The federal Food and Drug Administration (FDA) may be in over its head, at least when it comes to keeping up with regulating mHealth apps.
That was the message from speakers at a recent Food and Drug Law Institute conference in Washington D.C., who “painted an ominous picture of the agency so far charged with overseeing the mHealth app landscape.” It may be, they said, that the app industry has overwhelmed the agency to a point that someone else – another federal agency, or Congress – may have to step in and take over.
According to Jeffrey K. Shapiro, a member of the Washington D.C. law firm of Hyman Phelps & McNamara P.C, “(The) FDA doesn't have a depth of experience here that necessarily justifies them heavily regulating this area. The current FDA regulatory framework was developed before today’s sophisticated cognitive computing and mobile and cloud based computing.”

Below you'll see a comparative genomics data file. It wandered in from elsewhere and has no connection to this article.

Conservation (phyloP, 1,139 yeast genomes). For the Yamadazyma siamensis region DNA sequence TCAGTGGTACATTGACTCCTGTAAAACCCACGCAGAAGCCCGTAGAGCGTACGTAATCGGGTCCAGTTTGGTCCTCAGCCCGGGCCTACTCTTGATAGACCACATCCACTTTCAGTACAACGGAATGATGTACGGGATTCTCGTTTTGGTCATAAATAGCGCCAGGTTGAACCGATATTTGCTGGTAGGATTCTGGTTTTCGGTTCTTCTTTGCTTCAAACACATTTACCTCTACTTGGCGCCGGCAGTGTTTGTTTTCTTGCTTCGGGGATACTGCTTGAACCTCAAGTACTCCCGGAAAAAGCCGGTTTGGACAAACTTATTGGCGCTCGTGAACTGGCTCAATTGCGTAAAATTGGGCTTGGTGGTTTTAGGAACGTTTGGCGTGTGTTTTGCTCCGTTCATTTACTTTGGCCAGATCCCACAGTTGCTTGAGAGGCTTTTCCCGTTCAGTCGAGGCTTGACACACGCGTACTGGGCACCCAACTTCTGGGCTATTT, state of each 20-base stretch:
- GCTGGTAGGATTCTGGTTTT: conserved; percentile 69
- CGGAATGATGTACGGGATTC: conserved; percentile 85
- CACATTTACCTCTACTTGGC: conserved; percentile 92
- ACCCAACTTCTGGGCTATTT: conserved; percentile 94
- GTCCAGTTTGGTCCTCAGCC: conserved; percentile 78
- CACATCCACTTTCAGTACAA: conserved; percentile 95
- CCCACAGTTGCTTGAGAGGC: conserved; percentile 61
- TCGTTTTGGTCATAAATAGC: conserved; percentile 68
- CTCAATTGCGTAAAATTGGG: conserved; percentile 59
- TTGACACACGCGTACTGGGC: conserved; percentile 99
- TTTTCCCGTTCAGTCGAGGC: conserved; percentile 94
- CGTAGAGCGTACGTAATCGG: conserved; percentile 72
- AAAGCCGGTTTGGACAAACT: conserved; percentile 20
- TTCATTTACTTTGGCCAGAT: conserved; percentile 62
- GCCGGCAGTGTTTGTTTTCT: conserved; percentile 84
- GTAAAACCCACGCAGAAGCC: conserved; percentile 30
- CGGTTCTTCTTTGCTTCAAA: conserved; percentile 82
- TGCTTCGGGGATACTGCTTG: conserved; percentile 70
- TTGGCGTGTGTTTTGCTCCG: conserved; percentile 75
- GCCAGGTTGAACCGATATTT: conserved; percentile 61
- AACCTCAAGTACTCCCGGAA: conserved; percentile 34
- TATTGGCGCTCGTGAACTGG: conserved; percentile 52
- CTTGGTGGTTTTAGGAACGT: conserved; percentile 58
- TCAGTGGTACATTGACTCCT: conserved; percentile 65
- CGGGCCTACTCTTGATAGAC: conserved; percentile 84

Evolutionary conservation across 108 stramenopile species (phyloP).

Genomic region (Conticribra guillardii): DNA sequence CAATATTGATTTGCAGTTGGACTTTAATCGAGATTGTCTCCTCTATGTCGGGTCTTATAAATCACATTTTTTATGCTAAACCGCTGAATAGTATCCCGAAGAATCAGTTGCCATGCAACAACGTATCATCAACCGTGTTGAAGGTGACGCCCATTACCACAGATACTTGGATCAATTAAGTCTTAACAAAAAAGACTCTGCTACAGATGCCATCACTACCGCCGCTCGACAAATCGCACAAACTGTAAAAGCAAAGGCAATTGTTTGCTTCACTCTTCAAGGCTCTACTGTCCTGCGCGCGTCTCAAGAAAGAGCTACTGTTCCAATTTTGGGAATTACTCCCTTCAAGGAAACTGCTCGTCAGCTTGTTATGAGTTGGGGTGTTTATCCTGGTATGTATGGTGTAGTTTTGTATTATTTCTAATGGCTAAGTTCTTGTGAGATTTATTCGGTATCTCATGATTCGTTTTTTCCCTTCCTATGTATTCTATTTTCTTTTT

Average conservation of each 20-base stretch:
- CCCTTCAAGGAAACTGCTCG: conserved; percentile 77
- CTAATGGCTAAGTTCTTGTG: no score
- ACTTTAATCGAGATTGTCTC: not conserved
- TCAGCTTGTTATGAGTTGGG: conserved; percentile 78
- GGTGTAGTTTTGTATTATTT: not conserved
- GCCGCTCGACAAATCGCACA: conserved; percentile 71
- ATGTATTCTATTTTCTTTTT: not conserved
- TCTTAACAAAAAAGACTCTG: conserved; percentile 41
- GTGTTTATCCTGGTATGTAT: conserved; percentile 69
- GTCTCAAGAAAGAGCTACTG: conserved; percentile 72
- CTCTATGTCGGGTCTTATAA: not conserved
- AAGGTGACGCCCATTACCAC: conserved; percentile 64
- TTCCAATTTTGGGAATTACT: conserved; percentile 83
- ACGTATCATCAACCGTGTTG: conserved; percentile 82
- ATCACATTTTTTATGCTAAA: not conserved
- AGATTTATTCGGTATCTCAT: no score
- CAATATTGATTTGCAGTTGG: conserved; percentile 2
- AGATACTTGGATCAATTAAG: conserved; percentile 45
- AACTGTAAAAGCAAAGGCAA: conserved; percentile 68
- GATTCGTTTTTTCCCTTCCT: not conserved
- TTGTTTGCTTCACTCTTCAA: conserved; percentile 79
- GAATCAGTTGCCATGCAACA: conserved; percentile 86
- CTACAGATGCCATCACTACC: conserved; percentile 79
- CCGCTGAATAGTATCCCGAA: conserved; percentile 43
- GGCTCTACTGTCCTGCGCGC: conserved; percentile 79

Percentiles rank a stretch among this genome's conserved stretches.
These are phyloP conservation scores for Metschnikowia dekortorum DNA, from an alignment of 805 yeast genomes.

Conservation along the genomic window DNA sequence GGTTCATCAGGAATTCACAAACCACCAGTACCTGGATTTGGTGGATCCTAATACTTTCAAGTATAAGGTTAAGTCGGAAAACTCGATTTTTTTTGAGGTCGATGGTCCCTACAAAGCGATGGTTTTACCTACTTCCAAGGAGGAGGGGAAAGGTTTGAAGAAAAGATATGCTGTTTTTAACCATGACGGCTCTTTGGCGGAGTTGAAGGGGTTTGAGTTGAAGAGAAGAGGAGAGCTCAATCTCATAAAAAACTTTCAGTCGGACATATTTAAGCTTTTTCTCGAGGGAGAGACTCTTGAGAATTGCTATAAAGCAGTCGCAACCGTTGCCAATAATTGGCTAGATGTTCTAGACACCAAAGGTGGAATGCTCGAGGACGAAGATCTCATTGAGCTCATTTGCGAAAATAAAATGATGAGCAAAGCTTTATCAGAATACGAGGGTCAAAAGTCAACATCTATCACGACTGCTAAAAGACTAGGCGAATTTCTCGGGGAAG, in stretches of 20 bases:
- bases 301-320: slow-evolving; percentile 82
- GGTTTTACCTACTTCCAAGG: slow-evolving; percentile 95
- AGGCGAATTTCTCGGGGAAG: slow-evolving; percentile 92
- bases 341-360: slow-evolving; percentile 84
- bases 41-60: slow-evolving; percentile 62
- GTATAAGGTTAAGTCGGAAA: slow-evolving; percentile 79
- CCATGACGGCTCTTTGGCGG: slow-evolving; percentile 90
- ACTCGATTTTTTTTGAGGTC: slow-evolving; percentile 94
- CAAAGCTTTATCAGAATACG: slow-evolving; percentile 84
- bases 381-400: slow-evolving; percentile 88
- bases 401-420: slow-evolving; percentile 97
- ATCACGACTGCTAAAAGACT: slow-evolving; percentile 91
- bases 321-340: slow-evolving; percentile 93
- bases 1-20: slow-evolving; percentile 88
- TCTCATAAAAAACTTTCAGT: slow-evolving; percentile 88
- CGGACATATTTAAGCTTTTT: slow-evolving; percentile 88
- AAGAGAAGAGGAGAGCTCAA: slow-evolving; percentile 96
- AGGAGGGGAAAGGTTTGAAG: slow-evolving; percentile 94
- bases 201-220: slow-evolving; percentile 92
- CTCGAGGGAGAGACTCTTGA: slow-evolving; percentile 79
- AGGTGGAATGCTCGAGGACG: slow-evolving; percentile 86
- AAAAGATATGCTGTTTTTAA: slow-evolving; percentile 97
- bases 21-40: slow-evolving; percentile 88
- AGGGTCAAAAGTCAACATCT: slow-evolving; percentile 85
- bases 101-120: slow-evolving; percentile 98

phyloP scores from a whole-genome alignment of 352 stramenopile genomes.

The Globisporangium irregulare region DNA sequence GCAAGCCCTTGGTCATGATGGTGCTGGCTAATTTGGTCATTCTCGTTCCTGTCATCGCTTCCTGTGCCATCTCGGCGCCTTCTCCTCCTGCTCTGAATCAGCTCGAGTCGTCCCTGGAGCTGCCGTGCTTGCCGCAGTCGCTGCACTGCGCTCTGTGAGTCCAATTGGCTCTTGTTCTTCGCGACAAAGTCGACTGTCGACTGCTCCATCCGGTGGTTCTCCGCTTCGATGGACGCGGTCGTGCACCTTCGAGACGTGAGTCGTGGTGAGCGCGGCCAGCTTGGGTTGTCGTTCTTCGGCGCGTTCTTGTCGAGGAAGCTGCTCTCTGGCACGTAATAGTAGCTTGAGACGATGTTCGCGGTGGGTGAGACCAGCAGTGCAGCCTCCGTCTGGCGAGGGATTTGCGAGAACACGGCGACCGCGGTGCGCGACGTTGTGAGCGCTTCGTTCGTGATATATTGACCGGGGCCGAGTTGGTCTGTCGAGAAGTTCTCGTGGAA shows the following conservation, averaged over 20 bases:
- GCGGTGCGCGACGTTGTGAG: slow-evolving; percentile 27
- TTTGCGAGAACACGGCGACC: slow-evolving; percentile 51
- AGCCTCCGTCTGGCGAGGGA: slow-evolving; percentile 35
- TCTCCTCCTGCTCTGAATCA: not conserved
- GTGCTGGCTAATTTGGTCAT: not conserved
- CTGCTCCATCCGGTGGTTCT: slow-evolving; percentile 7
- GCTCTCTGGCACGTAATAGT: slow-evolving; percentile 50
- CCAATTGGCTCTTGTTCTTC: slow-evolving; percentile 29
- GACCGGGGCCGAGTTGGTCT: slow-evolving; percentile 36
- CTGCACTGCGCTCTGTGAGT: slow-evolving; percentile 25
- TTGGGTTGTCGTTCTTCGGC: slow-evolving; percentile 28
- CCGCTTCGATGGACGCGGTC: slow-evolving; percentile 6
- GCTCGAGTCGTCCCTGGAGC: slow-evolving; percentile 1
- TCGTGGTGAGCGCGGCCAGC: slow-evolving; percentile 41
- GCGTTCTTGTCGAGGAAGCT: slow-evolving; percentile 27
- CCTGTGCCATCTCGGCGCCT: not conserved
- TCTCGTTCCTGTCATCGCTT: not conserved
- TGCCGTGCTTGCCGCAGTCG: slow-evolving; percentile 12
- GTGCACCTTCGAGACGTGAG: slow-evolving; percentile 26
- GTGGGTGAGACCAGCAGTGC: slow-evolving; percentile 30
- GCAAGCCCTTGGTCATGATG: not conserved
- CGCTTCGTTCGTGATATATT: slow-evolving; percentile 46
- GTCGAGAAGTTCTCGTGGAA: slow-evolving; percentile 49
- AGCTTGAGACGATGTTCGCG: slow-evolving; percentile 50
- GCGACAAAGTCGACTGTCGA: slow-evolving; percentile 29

That assessment comes at a time when mHealth is still struggling to find acceptance in many health systems, so any inertia could be, at best, counter-productive. Many mHealth entrepreneurs would like to see regulators take a more hands-off approach anyway, as they’re afraid a heavy hand could squander innovation and prevent the development of “game-changing tools and technology.”
On the other hand, some healthcare advocates worry that an unchecked industry could lead to tools and technology that can’t uphold promises and might end up harming or even killing patients.